Mechanic goes to prison for thefts that sunk business
Robert Leisten was addicted to his professional racing truck, his attorney said.
So much so, prosecutors said he embezzled $130,000 from work over the course of two years, sunk a business along with the way and cost six people their jobs.
In rejecting a prosecutor’s call for a possible probation or community corrections sentence, Mesa County District Judge Brian Flynn instead Friday sentenced Leisten to serve six years in state prison. Flynn said a community-based sentence would “unduly depreciate” the seriousness of Leisten’s crimes and prospects are dim for Leisten actually paying $130,000 in restitution to his victims.
“I’ve been paying back my student loan for 20 years and I make more money,” Flynn said in passing sentence.
Leisten, 44, now an Aurora resident, pleaded guilty earlier this year to a single count of felony theft, while prosecutors dismissed 30 other charges in the case.
Leisten was a mechanic employed by Ute Canyon Installations, LLC, a former subsidiary of now-defunct Harbert Lumber. Leisten serviced a fleet of vehicles for Harbert Lumber.
“Robert comes across as a likeable, honest person,” said Richard Goodman, senior vice president of Western Building Solutions, formerly Harbert’s parent company. “And that’s what made his crimes so hard to believe.”
Leisten was laid off from his job in March 2009, a casualty of the economic downturn. Leisten left as irregularities began to be detected on Harbert’s books, Assistant District Attorney Rich Tuttle told the judge.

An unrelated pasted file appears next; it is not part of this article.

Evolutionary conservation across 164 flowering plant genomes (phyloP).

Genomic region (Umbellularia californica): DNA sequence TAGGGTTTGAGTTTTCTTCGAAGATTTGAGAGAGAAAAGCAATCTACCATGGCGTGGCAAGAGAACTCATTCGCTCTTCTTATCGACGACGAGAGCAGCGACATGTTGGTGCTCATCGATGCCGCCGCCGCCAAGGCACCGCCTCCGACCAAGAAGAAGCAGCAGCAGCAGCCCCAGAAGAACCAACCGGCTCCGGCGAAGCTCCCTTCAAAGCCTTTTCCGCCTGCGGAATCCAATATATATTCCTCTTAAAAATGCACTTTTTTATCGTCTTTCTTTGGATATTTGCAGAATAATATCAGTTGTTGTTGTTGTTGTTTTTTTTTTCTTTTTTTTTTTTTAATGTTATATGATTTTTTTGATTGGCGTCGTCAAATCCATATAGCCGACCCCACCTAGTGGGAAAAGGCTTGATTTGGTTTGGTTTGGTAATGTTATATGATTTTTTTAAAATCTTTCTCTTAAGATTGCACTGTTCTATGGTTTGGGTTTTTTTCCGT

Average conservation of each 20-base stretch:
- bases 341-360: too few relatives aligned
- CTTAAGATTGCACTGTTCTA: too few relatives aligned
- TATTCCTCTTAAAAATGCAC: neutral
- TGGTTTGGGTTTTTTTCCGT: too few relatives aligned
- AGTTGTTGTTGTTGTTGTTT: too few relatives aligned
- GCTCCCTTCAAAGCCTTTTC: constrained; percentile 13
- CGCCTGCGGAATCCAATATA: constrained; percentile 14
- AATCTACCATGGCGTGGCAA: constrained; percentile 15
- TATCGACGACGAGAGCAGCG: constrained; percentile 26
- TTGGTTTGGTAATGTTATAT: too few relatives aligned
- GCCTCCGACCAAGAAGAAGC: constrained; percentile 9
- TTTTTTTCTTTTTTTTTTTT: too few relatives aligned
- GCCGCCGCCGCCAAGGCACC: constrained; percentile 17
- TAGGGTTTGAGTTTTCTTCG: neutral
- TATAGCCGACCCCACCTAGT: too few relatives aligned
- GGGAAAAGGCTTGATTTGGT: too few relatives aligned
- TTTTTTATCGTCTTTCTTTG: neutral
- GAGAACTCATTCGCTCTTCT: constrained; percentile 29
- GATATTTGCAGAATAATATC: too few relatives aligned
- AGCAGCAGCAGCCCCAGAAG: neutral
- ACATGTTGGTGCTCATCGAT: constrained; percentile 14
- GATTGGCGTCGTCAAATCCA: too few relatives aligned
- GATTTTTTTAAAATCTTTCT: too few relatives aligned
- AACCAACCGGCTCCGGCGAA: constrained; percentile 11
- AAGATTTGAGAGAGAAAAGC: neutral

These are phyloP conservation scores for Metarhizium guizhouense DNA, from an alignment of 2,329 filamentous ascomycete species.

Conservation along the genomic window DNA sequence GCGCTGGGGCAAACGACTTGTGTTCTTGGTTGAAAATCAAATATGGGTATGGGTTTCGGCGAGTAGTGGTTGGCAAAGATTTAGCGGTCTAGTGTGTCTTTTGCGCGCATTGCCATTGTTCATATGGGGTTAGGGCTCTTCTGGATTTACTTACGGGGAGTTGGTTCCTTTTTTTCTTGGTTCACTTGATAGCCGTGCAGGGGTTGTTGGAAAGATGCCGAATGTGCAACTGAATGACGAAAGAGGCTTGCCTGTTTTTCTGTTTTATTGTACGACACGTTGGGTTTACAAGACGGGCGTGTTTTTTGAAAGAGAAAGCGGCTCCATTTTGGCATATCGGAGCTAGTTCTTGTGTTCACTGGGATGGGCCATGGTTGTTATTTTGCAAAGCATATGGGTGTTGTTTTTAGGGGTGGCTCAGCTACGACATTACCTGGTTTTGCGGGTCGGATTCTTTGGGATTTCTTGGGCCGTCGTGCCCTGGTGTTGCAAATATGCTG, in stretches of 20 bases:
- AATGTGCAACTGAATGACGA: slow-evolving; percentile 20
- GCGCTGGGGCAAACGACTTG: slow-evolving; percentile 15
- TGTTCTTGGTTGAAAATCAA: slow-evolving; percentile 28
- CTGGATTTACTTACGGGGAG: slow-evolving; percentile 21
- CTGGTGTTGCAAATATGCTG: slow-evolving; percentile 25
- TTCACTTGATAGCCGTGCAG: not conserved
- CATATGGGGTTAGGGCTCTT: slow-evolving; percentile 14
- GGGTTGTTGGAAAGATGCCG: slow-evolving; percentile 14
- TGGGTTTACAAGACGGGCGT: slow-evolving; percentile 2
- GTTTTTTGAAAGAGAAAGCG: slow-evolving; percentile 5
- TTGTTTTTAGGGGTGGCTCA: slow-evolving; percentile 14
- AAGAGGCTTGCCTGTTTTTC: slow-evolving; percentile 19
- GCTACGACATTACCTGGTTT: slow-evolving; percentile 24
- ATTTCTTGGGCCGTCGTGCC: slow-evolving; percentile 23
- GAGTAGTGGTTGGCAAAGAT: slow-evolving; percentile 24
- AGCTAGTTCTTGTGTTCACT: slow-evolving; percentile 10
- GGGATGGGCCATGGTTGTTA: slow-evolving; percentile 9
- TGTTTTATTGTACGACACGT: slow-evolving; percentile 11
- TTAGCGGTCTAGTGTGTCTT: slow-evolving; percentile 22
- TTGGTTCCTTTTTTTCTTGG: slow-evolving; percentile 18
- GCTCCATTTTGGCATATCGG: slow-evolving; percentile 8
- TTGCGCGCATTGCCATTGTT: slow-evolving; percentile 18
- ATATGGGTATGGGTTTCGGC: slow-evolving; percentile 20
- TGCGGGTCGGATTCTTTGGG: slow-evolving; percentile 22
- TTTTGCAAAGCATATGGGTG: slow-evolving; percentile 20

An investigation showed that Leisten submitted false invoices for vehicle parts totalling $130,000 starting in December 2009, which he used to outfit his professional racing truck. Other untold parts were sold to friends or strangers online, Tuttle said.
Goodman said they believe Leisten defrauded the company to the tune of another $35,000 but couldn’t prove it with records.
“He’s using this money for a frivolous hobby,” Tuttle told the judge.
The thefts continued after Leisten was laid off. While living in Aurora, Leisten through October 2009 successfully ordered parts while falsely representing they were for Harbert Lumber, Tuttle said.
Harbert Lumber had no operations in Aurora.
“The parts get shipped to Leisten in Aurora and the parts companies start asking Harbert why they’re not getting paid,” Tuttle said.
Ute Canyon Installations shuttered in 2009 under the weight of losses by Leisten’s theft, Tuttle told the judge. Six people were left jobless.
“One of those individual’s wives had cancer and is dying,” Julie Brown, a former Ute Canyon employee, told the judge. “This affected real people.”
While company officials said the April 2011 closure of Harbert Lumber — Ute Canyon’s parent company and a Grand Junction fixture on North Avenue since 1937 — wasn’t directly attributed to Leisten’s crimes others noted the timing of the recession.
“This theft is adding insult to injury,” Tuttle said. “At a time they could least afford to be ripped off, they were ripped off.”
Owner Gordon Harbert, Harbert’s Lumber’s former owner, said Leisten’s likeable manner and claimed Christian values were among reasons he was hired.
“You used religious affiliation to gain people’s trust,” Flynn said. “You’re the epitome of a con man.”